Essay, Pages 2 (398 words)
Animal Farm, like the first book of Gulliver’s Travels (a satire on Queen Anne’s court), began as a tract with a political motive. Farmer Jones’s Manor Farm is an Orwellian Lilliput, satirising the pretensions of the Russian Revolution of 1917 and its prompt corruption by a new, more ruthless power elite than even the Czarist regime under Ivan the Terrible.
Manor Farm was once owned by aristocrats – lords of the manor. Hence its name. Before the ‘Rebellion’ it has become the property of a gentleman farmer, who is in fact, a drunken, philistine brute, lower, morally, than the animals he owns and exploits.
The clever pigs make the political analysis that the animals slave, and are harvested, for the sole benefit of their owner. What right has Jones to exploit them, their labour and their very flesh on his table? They draw up a political code – ‘Animalism’ (ch. 2). Its slogans are ‘All Animals Are Equal’ (ch. 2) and ‘Four Legs Good, Two Legs Bad’ (ch.
The pigs mastermind a successful uprising, calling it a ‘Rebellion’. After much bloodshed the animals take over the farm. Power then has its universal effect. Having ruthlessly secured their leadership, the pigs install a totalitarian state, complete with canine police, thought control, liquidation and purges. They reserve for themselves creature comforts and owners’ privileges.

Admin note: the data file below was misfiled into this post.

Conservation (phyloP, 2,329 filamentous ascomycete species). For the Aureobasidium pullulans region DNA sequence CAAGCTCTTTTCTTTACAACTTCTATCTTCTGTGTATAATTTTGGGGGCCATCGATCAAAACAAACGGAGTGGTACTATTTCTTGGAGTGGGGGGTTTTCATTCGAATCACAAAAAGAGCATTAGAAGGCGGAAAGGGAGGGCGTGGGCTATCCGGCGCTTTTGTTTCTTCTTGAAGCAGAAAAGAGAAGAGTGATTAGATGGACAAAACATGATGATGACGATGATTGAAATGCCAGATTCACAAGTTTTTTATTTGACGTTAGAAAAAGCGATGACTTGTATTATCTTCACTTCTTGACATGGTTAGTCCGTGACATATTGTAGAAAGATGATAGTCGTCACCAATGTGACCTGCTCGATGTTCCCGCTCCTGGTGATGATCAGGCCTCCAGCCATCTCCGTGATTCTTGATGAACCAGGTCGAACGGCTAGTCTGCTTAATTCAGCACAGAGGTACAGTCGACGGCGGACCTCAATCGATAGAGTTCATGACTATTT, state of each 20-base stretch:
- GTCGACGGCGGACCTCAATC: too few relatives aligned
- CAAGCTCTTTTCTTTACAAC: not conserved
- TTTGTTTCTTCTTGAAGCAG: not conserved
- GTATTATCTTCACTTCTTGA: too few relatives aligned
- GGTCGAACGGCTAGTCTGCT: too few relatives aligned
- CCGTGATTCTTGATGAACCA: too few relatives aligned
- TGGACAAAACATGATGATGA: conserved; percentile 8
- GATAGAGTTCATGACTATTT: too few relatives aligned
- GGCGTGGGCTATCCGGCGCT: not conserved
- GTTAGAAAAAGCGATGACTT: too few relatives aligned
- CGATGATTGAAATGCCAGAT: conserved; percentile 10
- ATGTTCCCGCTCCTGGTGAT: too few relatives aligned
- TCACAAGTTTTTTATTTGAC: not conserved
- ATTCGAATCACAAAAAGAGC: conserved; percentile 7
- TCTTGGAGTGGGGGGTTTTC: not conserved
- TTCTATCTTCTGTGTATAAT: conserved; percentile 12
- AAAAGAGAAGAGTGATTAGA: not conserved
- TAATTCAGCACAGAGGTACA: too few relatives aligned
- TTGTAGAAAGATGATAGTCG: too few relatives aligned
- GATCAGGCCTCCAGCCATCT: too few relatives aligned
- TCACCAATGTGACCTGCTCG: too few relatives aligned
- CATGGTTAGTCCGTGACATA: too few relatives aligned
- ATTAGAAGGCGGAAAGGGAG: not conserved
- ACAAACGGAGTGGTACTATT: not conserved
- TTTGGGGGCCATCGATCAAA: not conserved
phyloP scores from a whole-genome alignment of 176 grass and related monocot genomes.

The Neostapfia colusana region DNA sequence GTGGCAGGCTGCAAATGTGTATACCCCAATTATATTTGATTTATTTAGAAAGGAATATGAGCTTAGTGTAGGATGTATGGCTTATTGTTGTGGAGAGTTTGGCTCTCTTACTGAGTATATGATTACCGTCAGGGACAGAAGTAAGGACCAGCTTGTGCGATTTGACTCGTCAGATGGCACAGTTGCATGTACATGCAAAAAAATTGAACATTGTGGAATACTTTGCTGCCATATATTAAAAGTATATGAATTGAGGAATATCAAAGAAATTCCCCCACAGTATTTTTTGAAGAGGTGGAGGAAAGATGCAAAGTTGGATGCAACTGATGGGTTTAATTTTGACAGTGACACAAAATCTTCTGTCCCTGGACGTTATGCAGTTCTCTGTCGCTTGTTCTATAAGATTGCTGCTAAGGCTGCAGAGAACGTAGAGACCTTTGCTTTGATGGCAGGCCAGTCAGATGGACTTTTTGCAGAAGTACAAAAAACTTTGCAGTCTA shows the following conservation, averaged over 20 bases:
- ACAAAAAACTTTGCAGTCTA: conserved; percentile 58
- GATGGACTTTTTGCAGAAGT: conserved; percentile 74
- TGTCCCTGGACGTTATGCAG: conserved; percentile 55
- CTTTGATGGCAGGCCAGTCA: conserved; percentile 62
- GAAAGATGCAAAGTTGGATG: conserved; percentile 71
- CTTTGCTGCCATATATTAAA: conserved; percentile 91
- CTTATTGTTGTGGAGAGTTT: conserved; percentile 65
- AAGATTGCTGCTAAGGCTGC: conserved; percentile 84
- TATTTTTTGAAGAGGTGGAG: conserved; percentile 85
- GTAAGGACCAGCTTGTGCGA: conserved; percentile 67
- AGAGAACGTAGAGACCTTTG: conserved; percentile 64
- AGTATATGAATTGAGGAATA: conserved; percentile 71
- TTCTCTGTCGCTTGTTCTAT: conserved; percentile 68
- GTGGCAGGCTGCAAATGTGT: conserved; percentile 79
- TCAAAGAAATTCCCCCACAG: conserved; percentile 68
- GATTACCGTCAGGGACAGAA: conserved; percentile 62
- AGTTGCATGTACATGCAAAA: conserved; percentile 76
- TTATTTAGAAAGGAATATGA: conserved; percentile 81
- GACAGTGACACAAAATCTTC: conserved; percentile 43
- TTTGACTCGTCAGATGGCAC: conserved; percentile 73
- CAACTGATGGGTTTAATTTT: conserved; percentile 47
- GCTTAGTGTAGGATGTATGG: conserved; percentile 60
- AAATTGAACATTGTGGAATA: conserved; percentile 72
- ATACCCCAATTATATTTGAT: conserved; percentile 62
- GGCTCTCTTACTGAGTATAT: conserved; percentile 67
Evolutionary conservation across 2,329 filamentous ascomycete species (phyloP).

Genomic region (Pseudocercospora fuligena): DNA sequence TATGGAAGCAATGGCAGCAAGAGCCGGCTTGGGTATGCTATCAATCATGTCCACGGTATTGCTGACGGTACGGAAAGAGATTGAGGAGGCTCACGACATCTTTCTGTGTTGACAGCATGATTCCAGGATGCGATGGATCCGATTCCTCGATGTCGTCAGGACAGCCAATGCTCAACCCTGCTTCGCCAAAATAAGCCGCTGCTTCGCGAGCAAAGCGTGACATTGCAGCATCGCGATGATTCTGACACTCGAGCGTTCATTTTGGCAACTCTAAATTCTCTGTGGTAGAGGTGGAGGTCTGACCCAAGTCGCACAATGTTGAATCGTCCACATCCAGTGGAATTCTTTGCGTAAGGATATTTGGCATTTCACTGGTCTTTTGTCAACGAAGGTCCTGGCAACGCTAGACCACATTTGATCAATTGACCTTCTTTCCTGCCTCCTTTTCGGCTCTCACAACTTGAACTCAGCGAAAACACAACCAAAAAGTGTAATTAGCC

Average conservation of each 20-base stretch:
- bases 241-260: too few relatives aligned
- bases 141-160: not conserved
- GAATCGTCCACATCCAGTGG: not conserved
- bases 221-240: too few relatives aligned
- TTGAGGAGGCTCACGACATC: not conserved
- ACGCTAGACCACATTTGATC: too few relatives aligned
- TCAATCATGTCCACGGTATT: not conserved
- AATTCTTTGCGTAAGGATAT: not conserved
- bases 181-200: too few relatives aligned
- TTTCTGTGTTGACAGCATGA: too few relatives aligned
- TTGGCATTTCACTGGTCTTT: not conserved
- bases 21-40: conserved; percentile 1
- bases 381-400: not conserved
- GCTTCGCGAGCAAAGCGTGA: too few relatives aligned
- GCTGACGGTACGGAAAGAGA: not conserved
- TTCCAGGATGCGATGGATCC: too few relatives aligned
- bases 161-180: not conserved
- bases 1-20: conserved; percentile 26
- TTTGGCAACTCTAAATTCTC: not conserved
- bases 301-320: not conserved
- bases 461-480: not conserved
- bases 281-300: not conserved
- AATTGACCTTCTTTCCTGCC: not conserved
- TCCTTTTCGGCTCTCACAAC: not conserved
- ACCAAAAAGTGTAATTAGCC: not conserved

For the lower animals, life is, if anything, even harder than it was under Jones:
But if there were hardships to be borne, they were partly offset by the fact that life nowadays had a greater dignity than it had had before.
There were more songs, more speeches, more processions. Napoleon had commanded that once a week there should be held something called a Spontaneous Demonstration, the object of which was to celebrate the struggles and triumphs of Animal Farm. (ch. 9)
In the fable’s controversial conclusion the pigs – now owners of a highly profitable enterprise (for them and their dogs) – make peace with their ‘fellow’ human farmers. The animals look, in perplexity, through the windows of the farm-house:
The creatures outside looked from pig to man, and from man to pig, and from pig to man again; but already it was impossible to say which was which. (ch. 10)
The new guiding slogan for the future of the farm is: ‘All Animals Are Equal But Some Animals Are More Equal Than Others’ (ch. 10).